Friday, July 21 , 2017, 1:04 am | Fair 64º

 
 
 
 

Business

Collins Market in Los Alamos Reopens After Weekend Vehicle Crash

The store and an upstairs apartment were deemed uninhabitable after a car driven by a teen girl hit the building, causing more than $25,000 in damage

A Los Alamos business reopened Wednesday after being evacuated when a car driven by a teenager struck and badly damaged the building Sunday.

Building inspectors on Wednesday afternoon cleared the reopening of Collins Market at 290 Bell St. when a brace was put up on the ground level, according to market owner Cathy Leblanc.

Four residents of an upstairs apartment were able to move back in Tuesday night, she said.

Collins Market was deemed “uninhabitable” Sunday evening, after a Toyota Avalon driven by a 17-year-old Los Alamos girl hit the mixed-use building just before 6 p.m., causing major structural damage.

Authorities enforced a red-tag status, evacuating the market and one of two upstairs apartments.

There were no injuries in the crash, and the cause of the collision was still under investigation this week, according to California Highway Patrol Officer Craig Carrier.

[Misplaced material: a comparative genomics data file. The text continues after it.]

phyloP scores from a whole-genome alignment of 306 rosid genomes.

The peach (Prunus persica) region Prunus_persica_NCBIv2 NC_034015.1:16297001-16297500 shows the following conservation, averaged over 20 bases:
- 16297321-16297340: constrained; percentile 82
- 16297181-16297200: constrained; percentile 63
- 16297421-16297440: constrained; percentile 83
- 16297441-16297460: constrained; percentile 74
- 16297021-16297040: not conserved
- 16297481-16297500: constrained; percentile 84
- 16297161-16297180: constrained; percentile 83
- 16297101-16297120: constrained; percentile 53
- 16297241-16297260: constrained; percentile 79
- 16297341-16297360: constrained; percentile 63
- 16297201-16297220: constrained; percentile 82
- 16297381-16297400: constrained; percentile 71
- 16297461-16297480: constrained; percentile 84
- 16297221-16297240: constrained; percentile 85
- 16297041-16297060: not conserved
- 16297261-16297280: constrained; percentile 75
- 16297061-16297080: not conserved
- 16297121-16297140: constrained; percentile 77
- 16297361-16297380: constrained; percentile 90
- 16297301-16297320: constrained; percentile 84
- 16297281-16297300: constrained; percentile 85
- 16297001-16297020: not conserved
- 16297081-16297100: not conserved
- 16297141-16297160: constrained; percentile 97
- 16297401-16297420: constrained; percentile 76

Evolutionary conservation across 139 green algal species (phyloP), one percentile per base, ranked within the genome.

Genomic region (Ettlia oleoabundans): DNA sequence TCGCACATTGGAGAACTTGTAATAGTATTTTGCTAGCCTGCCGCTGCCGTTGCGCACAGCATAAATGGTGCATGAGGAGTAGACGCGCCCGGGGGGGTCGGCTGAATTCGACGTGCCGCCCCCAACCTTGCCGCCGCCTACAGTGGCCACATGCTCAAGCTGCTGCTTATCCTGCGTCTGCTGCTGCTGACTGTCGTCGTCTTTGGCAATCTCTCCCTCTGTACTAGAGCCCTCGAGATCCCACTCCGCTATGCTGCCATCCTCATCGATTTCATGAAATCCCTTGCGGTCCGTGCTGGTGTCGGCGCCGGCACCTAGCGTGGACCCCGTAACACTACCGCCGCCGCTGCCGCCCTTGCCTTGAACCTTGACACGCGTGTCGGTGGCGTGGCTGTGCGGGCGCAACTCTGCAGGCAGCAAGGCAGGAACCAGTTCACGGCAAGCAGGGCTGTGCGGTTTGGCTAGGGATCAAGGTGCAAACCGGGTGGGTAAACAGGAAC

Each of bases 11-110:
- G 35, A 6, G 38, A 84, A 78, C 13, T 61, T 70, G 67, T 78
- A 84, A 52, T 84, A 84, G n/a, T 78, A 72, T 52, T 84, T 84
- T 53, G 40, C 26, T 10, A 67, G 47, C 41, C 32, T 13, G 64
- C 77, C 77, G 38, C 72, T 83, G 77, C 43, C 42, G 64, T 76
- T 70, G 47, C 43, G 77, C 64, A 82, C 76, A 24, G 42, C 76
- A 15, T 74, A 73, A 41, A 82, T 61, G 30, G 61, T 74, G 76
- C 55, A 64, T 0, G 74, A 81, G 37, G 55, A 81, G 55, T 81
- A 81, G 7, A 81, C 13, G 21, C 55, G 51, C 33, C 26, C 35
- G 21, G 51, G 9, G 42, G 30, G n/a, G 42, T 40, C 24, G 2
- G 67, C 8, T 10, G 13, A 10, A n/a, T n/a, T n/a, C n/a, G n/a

He couldn’t say whether the driver would be cited, but noted she had two passengers at the time of the collision.

Leblanc, who owns the market with her husband, said she was sad to see the damage — $25,000 to $30,000 to the building alone — but was grateful no one was hurt.

 

Collins Market
A 1,500-pound soda refrigerator toppled when a vehicle crashed through the side of Collins Market in Los Alamos on Sunday. That area of the store will remain under red-tag status until construction can be completed in the coming weeks. (Janene Scully / Noozhawk photo)

“Our stocker was just stocking that cooler about a half-hour before," she said, referring to the 1,500-pound Pepsi cooler that toppled upon the impact. “Where the car hit I believe it’s a main joint.”

The Leblancs own the building and business that’s been in the family for more than three decades. Cathy Leblanc took over the market from her parents in July 2007.

Cathy Leblanc put the four displaced residents up in a nearby hotel, while two residents of the second apartment were able to stay because they were on the opposite side of the building, she said.

The area where the Pepsi cooler toppled over will remain under red-tag status until construction can be completed in the coming weeks, she said, but that the rest of the business — including a deli and gas station — would operate as usual.

Employees worked to clean up the mess of soda bottles and debris Wednesday morning, readying the market for a much-anticipated 1 p.m. reopening.

Noozhawk staff writer Gina Potthoff can be reached at .(JavaScript must be enabled to view this email address). Follow Noozhawk on Twitter: @noozhawk, @NoozhawkNews and @NoozhawkBiz. Connect with Noozhawk on Facebook.

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